By ERIN ALLEN
Following the Library’s Sept. 29 release of a major study on sound preservation, co-author Sam Brylawksi was interviewed by a number of media outlets about the report titled “The State of Recorded Sound Preservation in the United States: A National Legacy at Risk in the Digital Age.” (See Information Bulletin, October 2010.)
“I don’t want to be alarmist, but there are things we just have to be concerned with, particularly in the digital age,” he told Neal Conan of National Public Radio (NPR). NPR’s Rob Bamberger co-authored the report.
“Preservationists have a neat little word they use called LOCKSS—Lots of Copies Keep Stuff Safe,” Brylawski continued. “There’s not a single recommended way, hard drive or CD-R or other backup tape, but your just should have several of them.”
“‘Born-digital’ audio—things that are disseminated on the Internet through websites or podcasts—are at great risk,” Brylawski told BBC. “We need to be able to have a process to harvest them and sustain the files.”
“I think we’re assuming that if it’s on the web it’s going to be there forever,” he told Brett Zongker of the Associated Press. “That’s one of the biggest challenges.” He added that old media, like audio cassettes, “are just time bombs. They’re just not going to be playable.”
Other news organizations ran highlights of the findings from the study. These included The Hollywood Reporter, Variety, Library Journal, Asian News International, Hindustan Times and outlets in Maryland, Missouri, Oregon, Colorado and Massachusetts, and websites such as arstechnica.com.
While the Library is exploring ways to protect and preserve the nation’s sound and film heritage, its mission is also to sustain and preserve a universal collection of knowledge and creativity. So it is not surprising that after more than 40 years, a “treasure trove” of tapes of classic British television from 1957 to 1969 was found in the Library and will be repatriated to the British Film Institute. (See Information Bulletin, October 2010.)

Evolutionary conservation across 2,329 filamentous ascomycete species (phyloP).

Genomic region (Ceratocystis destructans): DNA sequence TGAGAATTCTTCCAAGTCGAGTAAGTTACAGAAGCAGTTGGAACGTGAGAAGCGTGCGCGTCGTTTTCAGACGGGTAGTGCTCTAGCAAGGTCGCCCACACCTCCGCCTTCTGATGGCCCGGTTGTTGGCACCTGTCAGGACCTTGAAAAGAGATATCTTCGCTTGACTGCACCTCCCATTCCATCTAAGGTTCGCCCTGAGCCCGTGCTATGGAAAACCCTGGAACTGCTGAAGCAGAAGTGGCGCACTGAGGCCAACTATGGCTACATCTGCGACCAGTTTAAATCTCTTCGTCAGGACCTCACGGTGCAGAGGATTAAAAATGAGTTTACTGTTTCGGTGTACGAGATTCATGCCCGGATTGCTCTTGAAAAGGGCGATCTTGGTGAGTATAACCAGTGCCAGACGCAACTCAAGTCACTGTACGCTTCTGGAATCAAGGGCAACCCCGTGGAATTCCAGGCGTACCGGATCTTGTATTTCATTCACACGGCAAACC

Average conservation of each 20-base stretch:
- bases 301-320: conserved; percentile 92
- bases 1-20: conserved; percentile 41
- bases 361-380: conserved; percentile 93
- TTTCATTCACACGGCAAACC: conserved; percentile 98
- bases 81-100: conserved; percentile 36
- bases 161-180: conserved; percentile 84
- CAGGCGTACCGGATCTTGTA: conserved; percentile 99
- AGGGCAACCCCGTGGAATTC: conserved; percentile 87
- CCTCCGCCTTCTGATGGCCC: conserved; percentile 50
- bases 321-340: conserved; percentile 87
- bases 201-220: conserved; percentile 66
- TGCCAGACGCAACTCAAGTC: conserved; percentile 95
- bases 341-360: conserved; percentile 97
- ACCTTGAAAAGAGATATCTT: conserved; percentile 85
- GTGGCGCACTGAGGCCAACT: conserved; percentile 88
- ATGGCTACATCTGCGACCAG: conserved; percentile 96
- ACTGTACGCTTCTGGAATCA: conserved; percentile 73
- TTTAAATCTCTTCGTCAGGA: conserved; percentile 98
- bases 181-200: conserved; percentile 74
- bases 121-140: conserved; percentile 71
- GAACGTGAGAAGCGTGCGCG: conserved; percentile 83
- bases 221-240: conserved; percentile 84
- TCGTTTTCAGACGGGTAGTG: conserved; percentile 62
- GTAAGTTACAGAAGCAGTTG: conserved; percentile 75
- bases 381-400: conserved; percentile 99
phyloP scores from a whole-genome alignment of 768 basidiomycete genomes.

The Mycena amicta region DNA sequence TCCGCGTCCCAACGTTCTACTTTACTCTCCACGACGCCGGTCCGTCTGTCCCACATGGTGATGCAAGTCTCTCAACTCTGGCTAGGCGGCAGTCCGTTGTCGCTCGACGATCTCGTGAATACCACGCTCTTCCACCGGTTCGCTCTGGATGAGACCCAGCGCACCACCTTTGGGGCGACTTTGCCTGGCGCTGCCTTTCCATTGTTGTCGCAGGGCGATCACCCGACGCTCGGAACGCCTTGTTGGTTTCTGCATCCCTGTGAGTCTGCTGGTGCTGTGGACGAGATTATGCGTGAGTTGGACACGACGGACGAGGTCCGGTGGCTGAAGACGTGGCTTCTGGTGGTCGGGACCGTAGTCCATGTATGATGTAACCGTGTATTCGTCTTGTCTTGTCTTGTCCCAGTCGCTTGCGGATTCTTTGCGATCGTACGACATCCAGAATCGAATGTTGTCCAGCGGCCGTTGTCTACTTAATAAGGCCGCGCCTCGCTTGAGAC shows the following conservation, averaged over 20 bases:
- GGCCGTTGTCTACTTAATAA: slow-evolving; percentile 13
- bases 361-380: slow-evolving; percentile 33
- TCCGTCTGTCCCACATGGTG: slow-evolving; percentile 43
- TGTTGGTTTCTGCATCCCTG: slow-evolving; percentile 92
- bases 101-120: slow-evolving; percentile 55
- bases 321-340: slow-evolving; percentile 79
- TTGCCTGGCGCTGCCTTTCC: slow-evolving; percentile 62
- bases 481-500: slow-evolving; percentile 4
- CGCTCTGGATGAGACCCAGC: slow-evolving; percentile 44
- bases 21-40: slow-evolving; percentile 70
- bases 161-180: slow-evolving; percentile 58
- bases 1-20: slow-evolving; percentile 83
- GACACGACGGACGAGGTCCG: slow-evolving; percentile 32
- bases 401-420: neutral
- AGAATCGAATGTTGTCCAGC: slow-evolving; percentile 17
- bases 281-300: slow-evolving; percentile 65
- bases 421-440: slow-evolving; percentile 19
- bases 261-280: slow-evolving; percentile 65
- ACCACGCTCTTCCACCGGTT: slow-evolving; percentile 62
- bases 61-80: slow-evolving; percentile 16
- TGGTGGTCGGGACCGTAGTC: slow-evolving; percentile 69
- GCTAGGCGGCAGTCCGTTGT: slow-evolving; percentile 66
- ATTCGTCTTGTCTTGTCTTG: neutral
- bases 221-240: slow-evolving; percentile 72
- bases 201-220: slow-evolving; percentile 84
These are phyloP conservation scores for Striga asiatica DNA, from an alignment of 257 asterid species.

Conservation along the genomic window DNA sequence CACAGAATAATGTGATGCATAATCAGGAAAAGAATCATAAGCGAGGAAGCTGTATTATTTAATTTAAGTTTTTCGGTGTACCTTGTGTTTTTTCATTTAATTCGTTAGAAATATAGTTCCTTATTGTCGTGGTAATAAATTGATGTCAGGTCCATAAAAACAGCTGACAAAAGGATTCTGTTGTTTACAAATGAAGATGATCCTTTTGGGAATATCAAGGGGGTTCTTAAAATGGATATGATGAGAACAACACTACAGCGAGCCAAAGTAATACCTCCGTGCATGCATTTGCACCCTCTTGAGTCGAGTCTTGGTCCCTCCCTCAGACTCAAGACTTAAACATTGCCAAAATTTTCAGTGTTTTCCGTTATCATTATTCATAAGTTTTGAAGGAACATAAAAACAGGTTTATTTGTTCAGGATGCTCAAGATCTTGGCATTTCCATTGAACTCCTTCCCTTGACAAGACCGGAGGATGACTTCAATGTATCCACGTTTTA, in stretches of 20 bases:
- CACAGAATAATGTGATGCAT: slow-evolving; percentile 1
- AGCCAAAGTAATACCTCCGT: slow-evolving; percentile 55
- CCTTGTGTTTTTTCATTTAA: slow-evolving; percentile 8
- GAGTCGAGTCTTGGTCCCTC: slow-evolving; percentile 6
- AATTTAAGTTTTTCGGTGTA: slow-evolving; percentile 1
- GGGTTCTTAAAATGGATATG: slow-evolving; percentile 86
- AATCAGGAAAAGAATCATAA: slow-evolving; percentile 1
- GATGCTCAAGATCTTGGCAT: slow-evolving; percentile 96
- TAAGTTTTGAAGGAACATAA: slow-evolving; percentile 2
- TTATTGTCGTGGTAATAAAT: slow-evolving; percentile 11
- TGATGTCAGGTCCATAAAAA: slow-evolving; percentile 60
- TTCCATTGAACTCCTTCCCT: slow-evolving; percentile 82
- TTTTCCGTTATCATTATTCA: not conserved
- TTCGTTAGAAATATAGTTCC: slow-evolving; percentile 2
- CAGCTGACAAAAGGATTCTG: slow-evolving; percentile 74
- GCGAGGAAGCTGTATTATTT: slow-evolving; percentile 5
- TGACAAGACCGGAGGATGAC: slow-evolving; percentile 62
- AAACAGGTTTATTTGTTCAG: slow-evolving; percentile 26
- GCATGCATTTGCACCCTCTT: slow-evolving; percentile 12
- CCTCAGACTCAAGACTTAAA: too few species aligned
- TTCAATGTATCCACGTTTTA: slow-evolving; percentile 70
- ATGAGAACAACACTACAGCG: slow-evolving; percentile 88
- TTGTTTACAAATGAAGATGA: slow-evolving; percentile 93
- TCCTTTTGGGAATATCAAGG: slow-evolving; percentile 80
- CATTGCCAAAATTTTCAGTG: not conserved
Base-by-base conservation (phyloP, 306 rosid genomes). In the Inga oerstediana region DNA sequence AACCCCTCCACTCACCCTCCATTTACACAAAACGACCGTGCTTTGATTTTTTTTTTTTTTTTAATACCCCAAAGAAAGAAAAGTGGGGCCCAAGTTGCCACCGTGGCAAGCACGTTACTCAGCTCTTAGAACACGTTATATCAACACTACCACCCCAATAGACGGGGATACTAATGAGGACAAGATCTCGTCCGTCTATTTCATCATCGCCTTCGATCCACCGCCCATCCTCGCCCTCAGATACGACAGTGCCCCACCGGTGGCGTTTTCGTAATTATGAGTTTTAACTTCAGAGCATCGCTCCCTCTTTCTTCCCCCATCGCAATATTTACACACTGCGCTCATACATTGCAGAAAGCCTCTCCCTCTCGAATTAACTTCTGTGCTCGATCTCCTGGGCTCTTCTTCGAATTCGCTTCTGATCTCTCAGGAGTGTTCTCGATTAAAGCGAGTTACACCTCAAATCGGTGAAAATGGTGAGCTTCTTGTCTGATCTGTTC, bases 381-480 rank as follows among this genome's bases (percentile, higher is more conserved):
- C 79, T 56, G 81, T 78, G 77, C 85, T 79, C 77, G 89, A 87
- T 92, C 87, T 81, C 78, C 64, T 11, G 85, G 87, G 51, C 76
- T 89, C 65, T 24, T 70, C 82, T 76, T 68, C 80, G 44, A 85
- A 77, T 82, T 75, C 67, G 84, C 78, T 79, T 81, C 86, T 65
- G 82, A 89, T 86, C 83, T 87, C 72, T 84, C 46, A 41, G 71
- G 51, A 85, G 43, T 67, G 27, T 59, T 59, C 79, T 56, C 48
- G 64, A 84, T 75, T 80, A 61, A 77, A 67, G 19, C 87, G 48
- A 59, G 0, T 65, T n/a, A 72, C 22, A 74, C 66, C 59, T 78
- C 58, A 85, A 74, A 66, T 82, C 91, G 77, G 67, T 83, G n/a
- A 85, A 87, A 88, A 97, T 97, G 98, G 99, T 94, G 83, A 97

“To have these returned is extremely important,” Jamie Medhurst of Aberystwyth University in Wales told The Western Mail. “We can get a feel of how society was looking at itself at that time when television was becoming a huge mass medium.”
Several other outlets in the United Kingdom ran stories, including The Guardian, BBC, Daily Post (Liverpool), Birmingham Mail and walesonline.com, in addition to other outlets such as The Austrialian and Hindustan Times.
A variety of websites and blogs also made the announcement—gather.com, digitalspy.com, unrealityshout.com and contactmusic.com.
Another way the Library is preserving the nation’s heritage is through the work of photographer Carol M. Highsmith, who recently launched her 21st Century America Project, a 50-state photographic tour. Her images will be housed in the Library of Congress and accessible to researchers online, all copyright-free. (See Information Bulletin, October 2010.) The Washington Post’s Neely Tucker spoke with Highsmith about the scope of the project, which began in Alabama and Washington, D.C.
“As photo assignments go, it’s a doozy,” Tucker began. “Spend 16 years capturing the disappearing highways, byways, buildings, barns, lighthouses, baseball games and bake-offs that define American life as we know it, then salt it away for posterity in the world’s largest library.”
Of Monroeville, Ala., where Truman Capote and Harper Lee grew up as neighbors, Highsmith said little had changed. “It was so fantastic I didn’t know what to do with myself.” Of the nation’s capital, she noted that so much has been saved. “I love the row houses. I love LeDroit Park. The historic fire stations.”
Tucker also spoke with the Jeremy Adamson, the Library’s director of Collections and Services, about Highsmith’s project. “She’s opened the door in a way no one else will. Her images will be accessible. Free. … She looks at things with such precision, and nails it in such a way, that we’ll always be able to know that people in the future will know what things looked like for us.”
Erin Allen is a writer-editor in the
Library’s Office of Communications.